While the early reports of last night's BCS Championship Game ratings were delivered with a certain kind of spin -- that is, the lowest they've been in some time -- the folks at ESPN's press center are offering lessons on how to spin these numbers to make a positive, and they're doing so with the help of the increase of their online audience.
As indicated, when the TV numbers hit the wires, the reaction was largely negative, with the main thought being a bad game deserves lower ratings. That is, however, until ESPN got a chance to spin the numbers to their favor. It should be noted, however, that pointing out facts about the BCS Championship viewer ratings isn't necessarily spin, either.
The title of their related press release demonstrates ESPN's commitment to a positive light -- BCS National Championship: Cable’s Second Biggest Audience of All Time -- as does the content:
ESPN’s telecast of the Allstate Bowl Championship Series (BCS) National Championship – Alabama’s 21-0 shutout of LSU -- posted a 16.2 fast national household coverage rating, according to Nielsen, representing an average of 16,072,000 households, the second highest of any program in the history in cable television (records go back to 1987). The average of 24,214,000 viewers (P2+) was also second best in cable. It also is ESPN’s second-highest rating of all time.
The only telecast in cable television history with a larger audience was last year’s BCS Championship on ESPN (17,718,000 homes and 27,316,000 people, based on a 17.8 rating), a 22-19 Auburn victory over Oregon decided by a field goal as time expired.
To all the naysayers, downplaying the TV ratings, take that. While the viewer reception of the broadcast can be spun to represent both positive and negative reactions, one place where spin isn't necessary is when dealing with ESPN's online audience, otherwise known as the folks who watched the game on their PC, laptop, or other mobile device. As is the case with CBS' March Madness On Demand, ESPN experienced a ratings increase for their online broadcast of the BCS Championship Game:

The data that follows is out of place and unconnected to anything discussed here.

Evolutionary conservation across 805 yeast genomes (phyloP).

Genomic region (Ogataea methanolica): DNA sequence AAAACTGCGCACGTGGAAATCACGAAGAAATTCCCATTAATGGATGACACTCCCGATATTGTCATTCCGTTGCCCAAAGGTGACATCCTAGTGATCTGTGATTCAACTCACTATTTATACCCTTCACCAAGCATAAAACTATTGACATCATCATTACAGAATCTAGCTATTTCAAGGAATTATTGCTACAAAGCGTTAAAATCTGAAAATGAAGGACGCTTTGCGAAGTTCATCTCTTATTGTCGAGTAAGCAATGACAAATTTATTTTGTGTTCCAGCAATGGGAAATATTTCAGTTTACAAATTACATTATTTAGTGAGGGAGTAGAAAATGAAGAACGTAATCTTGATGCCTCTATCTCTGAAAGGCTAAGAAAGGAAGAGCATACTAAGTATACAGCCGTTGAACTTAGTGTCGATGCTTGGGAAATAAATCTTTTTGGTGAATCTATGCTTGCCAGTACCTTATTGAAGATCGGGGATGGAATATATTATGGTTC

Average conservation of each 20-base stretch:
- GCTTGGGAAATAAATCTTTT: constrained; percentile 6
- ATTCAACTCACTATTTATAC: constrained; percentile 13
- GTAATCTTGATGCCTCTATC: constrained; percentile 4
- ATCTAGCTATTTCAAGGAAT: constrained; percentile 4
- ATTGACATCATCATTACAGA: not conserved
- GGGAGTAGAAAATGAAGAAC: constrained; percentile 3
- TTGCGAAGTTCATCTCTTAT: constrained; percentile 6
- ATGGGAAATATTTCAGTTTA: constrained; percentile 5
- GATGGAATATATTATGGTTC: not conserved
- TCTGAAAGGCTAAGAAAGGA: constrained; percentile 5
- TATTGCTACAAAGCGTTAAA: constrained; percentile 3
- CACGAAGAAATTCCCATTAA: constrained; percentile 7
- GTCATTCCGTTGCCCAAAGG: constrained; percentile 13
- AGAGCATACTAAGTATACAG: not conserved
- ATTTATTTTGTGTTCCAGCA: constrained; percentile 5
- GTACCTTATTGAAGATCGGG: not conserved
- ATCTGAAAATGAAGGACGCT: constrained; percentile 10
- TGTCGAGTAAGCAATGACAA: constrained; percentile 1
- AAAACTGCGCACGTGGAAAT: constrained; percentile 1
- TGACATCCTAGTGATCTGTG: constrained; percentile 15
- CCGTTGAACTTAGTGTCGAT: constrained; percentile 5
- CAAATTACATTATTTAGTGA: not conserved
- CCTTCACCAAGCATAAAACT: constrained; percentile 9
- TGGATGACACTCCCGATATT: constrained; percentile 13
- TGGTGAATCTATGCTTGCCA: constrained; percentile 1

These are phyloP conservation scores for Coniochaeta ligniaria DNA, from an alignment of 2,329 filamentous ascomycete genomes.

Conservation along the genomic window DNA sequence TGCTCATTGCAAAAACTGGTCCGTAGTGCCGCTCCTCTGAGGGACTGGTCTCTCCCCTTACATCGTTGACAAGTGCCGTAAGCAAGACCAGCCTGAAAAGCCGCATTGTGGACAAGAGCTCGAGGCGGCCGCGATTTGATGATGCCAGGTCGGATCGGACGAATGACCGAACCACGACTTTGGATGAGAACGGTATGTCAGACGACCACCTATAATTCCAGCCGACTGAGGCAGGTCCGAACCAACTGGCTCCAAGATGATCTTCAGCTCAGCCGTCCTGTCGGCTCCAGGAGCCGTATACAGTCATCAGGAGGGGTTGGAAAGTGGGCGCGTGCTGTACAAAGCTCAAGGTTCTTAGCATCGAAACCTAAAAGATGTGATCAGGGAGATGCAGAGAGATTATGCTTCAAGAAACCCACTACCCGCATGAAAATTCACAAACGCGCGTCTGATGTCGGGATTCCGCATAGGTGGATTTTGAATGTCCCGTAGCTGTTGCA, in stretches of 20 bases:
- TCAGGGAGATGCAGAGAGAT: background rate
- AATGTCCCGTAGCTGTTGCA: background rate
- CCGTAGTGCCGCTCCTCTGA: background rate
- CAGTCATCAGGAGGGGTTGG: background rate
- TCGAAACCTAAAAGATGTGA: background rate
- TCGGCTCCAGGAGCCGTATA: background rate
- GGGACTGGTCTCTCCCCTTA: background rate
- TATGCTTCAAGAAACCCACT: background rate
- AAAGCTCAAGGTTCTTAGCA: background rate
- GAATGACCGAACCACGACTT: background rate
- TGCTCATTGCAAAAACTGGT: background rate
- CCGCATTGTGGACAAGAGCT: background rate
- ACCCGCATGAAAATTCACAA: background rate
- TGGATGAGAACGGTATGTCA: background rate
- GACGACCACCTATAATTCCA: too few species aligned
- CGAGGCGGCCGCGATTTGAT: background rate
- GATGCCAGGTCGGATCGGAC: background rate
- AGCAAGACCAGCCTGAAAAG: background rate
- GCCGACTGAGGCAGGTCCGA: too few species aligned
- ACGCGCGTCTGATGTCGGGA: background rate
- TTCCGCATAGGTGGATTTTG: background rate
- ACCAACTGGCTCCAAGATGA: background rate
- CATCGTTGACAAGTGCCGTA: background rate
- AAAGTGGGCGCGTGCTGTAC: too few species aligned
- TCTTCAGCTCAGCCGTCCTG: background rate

Across all WatchESPN platforms – computer, smartphone, tablet, Xbox – the average minute audience for the BCS National Championship game totaled 261,000 people, up 40 percent over last year’s game, and a record for college football on ESPN’s digital platforms. More than 523,000 people watched the game on WatchESPN.com, generating 39.6 million minutes and an average minute audience of 227,000 people, which is up 20 percent compared to last year [Emphasis added]
Not only did ESPN experience a noticeable ratings increase for their BCS Championship online broadcast, their audience for the entire BCS Bowl Game slate showed substantial increase as well, showing a 27 percent increase when compared to last year.
It's pretty clear there is a sustainable business model for online broadcasts of live sporting events, but yet, the traditional entertainment industry stalwarts, especially those that depend on an viewing audience for success, are still hesitant to embrace online distribution of new content.
Apparently, the only time CBS thinks the idea is worthy is during the NCAA Men's basketball tournament. Otherwise, you're stuck with reruns of episodes that have aired at least a day before they are made available online.